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Let's Get Out There: Adaptive ski lessons at Mt. Hood Meadows

Adaptive ski and snowboard lessons offered at the Mt. Hood Meadows Learning Center cater to skiers and boarders from beginner to advanced.

MT HOOD, Ore. — This week's Let's Get Out There takes us to Mt. Hood Meadows Ski Resort. Lee Armstrong is a life-long skier whose inspirational story may inspire you to try skiing or snowboarding, no matter your ability.

The 73-year-old Armstrong has been skiing since 1958. Earlier this week was his first time hitting the slopes at Mt. Hood Meadows.

“It feels just wonderful. I've only been skiing one other time this year and it's my passion. I'm at my best when I'm on my skis,” he said.

He might not be the skier he was when he started in Alta, Utah, but the snow he glided over would tell you he’s still got it.

“I’ve still got a little bit of racer in me,” Armstrong said, smiling.

Credit: Jon Goodwin, KGW

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Armstrong is a former ski instructor, even teaching adaptive lessons in Montana. This day however, he is the one receiving the lesson.

“He was here at nine o'clock on the dot all dressed up ready to go. I love to see that,” said John Bailey, adaptive lead at the Mt. Hood Meadows Learning Center.

“If they had a great experience, that's a really good reward to me,” added adaptive instructor and guide Lynn Hickcox. Hickcox escorted Armstrong down several runs during an adaptive lesson because Lee has vision loss.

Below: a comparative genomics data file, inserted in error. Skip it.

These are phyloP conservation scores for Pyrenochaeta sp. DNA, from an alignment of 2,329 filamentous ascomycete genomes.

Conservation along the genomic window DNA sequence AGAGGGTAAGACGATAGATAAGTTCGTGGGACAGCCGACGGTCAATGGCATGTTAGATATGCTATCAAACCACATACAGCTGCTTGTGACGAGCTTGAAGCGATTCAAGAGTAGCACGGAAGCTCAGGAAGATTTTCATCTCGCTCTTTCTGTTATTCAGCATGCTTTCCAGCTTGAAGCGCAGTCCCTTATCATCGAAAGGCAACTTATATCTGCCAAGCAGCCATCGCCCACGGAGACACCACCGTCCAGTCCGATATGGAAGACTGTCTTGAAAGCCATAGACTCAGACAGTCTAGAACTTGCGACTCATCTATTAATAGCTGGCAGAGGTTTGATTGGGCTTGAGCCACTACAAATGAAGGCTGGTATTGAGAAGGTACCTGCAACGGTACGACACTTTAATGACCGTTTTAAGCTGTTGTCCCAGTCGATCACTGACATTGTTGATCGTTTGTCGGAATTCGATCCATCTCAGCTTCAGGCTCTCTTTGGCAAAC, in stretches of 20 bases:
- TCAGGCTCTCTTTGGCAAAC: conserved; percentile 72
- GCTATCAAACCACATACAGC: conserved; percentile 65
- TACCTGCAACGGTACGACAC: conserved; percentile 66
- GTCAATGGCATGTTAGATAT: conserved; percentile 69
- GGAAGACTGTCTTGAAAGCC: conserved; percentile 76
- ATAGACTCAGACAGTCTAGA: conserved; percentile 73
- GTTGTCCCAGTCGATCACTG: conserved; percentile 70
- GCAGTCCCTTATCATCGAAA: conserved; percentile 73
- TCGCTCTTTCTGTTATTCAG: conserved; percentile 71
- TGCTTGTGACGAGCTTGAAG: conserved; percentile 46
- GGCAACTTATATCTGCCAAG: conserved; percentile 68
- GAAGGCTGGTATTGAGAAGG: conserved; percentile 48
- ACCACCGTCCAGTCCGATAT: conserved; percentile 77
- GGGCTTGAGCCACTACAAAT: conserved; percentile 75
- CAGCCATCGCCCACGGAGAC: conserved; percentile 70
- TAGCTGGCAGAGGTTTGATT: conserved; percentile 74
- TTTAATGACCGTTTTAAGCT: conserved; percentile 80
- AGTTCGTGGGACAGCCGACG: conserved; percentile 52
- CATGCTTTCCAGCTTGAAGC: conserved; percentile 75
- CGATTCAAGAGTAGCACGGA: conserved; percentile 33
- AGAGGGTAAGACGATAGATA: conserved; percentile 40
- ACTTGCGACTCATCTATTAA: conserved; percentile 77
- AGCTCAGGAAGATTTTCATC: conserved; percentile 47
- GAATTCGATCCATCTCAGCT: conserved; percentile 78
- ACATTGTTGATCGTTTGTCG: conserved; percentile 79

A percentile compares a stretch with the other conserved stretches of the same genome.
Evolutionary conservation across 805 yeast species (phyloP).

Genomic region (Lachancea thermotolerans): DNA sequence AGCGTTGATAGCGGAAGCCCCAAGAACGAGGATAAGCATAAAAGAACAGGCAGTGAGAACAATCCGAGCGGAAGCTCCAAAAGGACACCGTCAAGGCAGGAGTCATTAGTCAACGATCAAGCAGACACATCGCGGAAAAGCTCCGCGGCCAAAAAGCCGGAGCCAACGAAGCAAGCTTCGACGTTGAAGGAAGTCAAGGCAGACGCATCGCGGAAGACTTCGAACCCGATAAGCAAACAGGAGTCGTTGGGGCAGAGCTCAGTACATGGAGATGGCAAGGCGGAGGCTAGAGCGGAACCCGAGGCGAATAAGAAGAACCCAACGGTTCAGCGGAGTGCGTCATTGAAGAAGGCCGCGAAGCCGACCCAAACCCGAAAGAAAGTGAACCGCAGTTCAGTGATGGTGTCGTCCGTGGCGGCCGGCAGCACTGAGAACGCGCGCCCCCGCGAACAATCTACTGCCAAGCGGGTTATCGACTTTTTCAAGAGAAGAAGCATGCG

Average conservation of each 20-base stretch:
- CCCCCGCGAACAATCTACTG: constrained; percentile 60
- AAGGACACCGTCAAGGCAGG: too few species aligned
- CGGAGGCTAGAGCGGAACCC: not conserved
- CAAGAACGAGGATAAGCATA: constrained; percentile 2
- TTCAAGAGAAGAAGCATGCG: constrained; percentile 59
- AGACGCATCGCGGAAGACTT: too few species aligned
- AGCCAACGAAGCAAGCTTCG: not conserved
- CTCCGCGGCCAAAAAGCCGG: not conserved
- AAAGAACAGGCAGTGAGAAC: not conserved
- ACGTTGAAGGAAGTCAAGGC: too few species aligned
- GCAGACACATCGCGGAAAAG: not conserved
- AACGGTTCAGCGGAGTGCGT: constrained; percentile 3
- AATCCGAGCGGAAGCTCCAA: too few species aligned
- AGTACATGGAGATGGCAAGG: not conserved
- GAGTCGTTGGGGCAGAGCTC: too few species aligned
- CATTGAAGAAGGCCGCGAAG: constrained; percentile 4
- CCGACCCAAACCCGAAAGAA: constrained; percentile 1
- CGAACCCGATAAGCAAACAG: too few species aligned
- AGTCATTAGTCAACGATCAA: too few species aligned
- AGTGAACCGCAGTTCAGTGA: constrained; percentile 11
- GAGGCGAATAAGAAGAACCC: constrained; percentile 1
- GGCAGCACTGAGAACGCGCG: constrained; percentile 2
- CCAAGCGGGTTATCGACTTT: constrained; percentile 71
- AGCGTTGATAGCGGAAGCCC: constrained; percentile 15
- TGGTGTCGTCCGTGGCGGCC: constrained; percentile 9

“I was born with a lazy eye,” he said. “I was in a car accident and a fence rail came through and hit me in the face and I lost my eye. They did dozens of surgeries trying to save it but basically just had to take it out.”

Armstrong can still see shapes and colors, enough to follow an instructor skiing in front of him.

“He likes building a rhythm and we just stick with it and I just make sure to stay where he can see me,” said Hickcox. “Not over the horizon, I'll slow down, I'll call out obstacles like rocks — neither of us like rocks.”

RELATED: Let's Get Out There: Snowshoeing with Mt. Hood Outfitters

Credit: Jon Goodwin, KGW

Adaptive lessons like these at Mt. Hood Meadows cater to skiers and boarders who may use wheelchairs, have hearing loss, or cognitive difficulties. For Armstrong, he can ski a route off memory, but if he said there’s no way he could ride new terrain without a guide.

“You can hear it in his voice, he's so happy,” said Armstrong’s daughter Sarah Albertson. “You can see the smile on his face. He's just still as beautiful a skier as he always was … I think he skis better than he walks.”

It’s getting a bit late in the season, but if you’re interested in adaptive lessons at Meadows, there’s more info on their web site. Maybe file it away for next year because, as Armstrong demonstrated, it’s never too late.

Credit: Jon Goodwin, KGW

“Oh, skiing is my passion,” he said. “So to be able to have somebody to follow so I have some confidence just means the world. Everybody needs to get on skis.”

“Anytime I get out on the snow it’s a great day.”'

For more info on adaptive lessons at the Meadows Learning Center, visit:

www.skihood.com/en/lessons-and-rentals/adaptive-lessons

Let's Get Out there airs once a week on KGW's 4 p.m. newscast and The Good Stuff, which airs Monday-Thursday at 7 p.m. We're including viewer photos for this series. You can text your photos to 503-226-5088 or post them on the KGW Facebook page.

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